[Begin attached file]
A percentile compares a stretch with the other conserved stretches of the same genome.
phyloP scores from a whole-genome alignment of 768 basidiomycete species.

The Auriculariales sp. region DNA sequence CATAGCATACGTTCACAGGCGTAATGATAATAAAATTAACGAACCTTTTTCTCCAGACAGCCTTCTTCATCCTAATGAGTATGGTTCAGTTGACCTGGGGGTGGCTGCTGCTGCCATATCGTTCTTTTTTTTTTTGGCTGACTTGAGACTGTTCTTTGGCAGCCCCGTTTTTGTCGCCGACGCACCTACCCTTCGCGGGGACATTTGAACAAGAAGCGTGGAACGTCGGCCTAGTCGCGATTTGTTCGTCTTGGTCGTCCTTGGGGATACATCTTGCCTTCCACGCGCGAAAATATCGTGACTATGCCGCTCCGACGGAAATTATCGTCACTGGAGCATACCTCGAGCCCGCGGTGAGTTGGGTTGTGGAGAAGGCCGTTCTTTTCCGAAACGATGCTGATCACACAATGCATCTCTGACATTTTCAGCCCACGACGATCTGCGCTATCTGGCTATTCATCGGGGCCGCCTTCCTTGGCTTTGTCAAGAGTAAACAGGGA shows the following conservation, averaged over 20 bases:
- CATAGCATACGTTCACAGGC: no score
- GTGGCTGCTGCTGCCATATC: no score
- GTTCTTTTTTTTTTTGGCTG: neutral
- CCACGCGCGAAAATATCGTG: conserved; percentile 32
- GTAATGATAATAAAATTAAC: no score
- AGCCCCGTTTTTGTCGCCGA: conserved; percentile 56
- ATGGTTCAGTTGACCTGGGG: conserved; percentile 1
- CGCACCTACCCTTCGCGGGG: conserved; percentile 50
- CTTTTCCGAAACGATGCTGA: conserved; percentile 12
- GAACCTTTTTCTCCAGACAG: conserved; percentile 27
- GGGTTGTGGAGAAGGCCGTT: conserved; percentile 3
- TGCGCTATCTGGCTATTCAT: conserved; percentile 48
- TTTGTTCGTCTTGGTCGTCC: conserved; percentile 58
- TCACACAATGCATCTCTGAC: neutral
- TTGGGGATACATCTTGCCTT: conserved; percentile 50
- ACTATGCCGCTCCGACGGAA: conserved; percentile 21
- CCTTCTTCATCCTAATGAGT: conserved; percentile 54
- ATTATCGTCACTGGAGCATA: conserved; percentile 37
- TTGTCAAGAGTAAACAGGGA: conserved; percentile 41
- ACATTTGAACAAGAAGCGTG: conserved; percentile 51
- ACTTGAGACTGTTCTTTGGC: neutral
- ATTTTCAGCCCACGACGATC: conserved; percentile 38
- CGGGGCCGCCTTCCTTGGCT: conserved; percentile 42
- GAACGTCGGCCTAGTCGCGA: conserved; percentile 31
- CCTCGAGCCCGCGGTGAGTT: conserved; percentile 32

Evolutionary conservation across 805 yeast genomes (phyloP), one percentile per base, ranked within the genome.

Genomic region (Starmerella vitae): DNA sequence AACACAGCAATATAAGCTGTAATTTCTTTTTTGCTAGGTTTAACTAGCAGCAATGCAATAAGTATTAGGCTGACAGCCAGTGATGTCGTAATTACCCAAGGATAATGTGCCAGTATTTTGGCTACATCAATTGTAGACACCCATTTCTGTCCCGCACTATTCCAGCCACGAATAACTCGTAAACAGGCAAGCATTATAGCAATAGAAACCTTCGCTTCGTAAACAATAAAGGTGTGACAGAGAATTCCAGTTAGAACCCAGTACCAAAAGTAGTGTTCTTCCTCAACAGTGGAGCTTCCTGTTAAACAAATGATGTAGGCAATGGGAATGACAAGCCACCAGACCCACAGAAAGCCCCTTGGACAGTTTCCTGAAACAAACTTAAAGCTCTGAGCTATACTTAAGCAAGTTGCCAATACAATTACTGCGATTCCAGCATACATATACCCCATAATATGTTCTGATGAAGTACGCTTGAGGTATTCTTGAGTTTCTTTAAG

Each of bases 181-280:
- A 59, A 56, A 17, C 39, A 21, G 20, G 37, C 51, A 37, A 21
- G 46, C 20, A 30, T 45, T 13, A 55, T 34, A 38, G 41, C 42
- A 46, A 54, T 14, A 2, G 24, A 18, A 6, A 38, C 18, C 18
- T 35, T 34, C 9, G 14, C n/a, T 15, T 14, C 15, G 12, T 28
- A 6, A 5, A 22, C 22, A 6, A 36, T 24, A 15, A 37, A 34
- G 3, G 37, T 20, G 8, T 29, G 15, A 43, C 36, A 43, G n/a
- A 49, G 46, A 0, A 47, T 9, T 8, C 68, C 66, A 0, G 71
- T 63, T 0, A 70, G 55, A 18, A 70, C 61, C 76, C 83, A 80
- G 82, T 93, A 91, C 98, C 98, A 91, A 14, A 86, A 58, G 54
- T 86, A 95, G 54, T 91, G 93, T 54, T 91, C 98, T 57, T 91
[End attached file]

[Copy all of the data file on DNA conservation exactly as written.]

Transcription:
A percentile compares a stretch with the other conserved stretches of the same genome.
phyloP scores from a whole-genome alignment of 768 basidiomycete species.

The Auriculariales sp. region DNA sequence CATAGCATACGTTCACAGGCGTAATGATAATAAAATTAACGAACCTTTTTCTCCAGACAGCCTTCTTCATCCTAATGAGTATGGTTCAGTTGACCTGGGGGTGGCTGCTGCTGCCATATCGTTCTTTTTTTTTTTGGCTGACTTGAGACTGTTCTTTGGCAGCCCCGTTTTTGTCGCCGACGCACCTACCCTTCGCGGGGACATTTGAACAAGAAGCGTGGAACGTCGGCCTAGTCGCGATTTGTTCGTCTTGGTCGTCCTTGGGGATACATCTTGCCTTCCACGCGCGAAAATATCGTGACTATGCCGCTCCGACGGAAATTATCGTCACTGGAGCATACCTCGAGCCCGCGGTGAGTTGGGTTGTGGAGAAGGCCGTTCTTTTCCGAAACGATGCTGATCACACAATGCATCTCTGACATTTTCAGCCCACGACGATCTGCGCTATCTGGCTATTCATCGGGGCCGCCTTCCTTGGCTTTGTCAAGAGTAAACAGGGA shows the following conservation, averaged over 20 bases:
- CATAGCATACGTTCACAGGC: no score
- GTGGCTGCTGCTGCCATATC: no score
- GTTCTTTTTTTTTTTGGCTG: neutral
- CCACGCGCGAAAATATCGTG: conserved; percentile 32
- GTAATGATAATAAAATTAAC: no score
- AGCCCCGTTTTTGTCGCCGA: conserved; percentile 56
- ATGGTTCAGTTGACCTGGGG: conserved; percentile 1
- CGCACCTACCCTTCGCGGGG: conserved; percentile 50
- CTTTTCCGAAACGATGCTGA: conserved; percentile 12
- GAACCTTTTTCTCCAGACAG: conserved; percentile 27
- GGGTTGTGGAGAAGGCCGTT: conserved; percentile 3
- TGCGCTATCTGGCTATTCAT: conserved; percentile 48
- TTTGTTCGTCTTGGTCGTCC: conserved; percentile 58
- TCACACAATGCATCTCTGAC: neutral
- TTGGGGATACATCTTGCCTT: conserved; percentile 50
- ACTATGCCGCTCCGACGGAA: conserved; percentile 21
- CCTTCTTCATCCTAATGAGT: conserved; percentile 54
- ATTATCGTCACTGGAGCATA: conserved; percentile 37
- TTGTCAAGAGTAAACAGGGA: conserved; percentile 41
- ACATTTGAACAAGAAGCGTG: conserved; percentile 51
- ACTTGAGACTGTTCTTTGGC: neutral
- ATTTTCAGCCCACGACGATC: conserved; percentile 38
- CGGGGCCGCCTTCCTTGGCT: conserved; percentile 42
- GAACGTCGGCCTAGTCGCGA: conserved; percentile 31
- CCTCGAGCCCGCGGTGAGTT: conserved; percentile 32

Evolutionary conservation across 805 yeast genomes (phyloP), one percentile per base, ranked within the genome.

Genomic region (Starmerella vitae): DNA sequence AACACAGCAATATAAGCTGTAATTTCTTTTTTGCTAGGTTTAACTAGCAGCAATGCAATAAGTATTAGGCTGACAGCCAGTGATGTCGTAATTACCCAAGGATAATGTGCCAGTATTTTGGCTACATCAATTGTAGACACCCATTTCTGTCCCGCACTATTCCAGCCACGAATAACTCGTAAACAGGCAAGCATTATAGCAATAGAAACCTTCGCTTCGTAAACAATAAAGGTGTGACAGAGAATTCCAGTTAGAACCCAGTACCAAAAGTAGTGTTCTTCCTCAACAGTGGAGCTTCCTGTTAAACAAATGATGTAGGCAATGGGAATGACAAGCCACCAGACCCACAGAAAGCCCCTTGGACAGTTTCCTGAAACAAACTTAAAGCTCTGAGCTATACTTAAGCAAGTTGCCAATACAATTACTGCGATTCCAGCATACATATACCCCATAATATGTTCTGATGAAGTACGCTTGAGGTATTCTTGAGTTTCTTTAAG

Each of bases 181-280:
- A 59, A 56, A 17, C 39, A 21, G 20, G 37, C 51, A 37, A 21
- G 46, C 20, A 30, T 45, T 13, A 55, T 34, A 38, G 41, C 42
- A 46, A 54, T 14, A 2, G 24, A 18, A 6, A 38, C 18, C 18
- T 35, T 34, C 9, G 14, C n/a, T 15, T 14, C 15, G 12, T 28
- A 6, A 5, A 22, C 22, A 6, A 36, T 24, A 15, A 37, A 34
- G 3, G 37, T 20, G 8, T 29, G 15, A 43, C 36, A 43, G n/a
- A 49, G 46, A 0, A 47, T 9, T 8, C 68, C 66, A 0, G 71
- T 63, T 0, A 70, G 55, A 18, A 70, C 61, C 76, C 83, A 80
- G 82, T 93, A 91, C 98, C 98, A 91, A 14, A 86, A 58, G 54
- T 86, A 95, G 54, T 91, G 93, T 54, T 91, C 98, T 57, T 91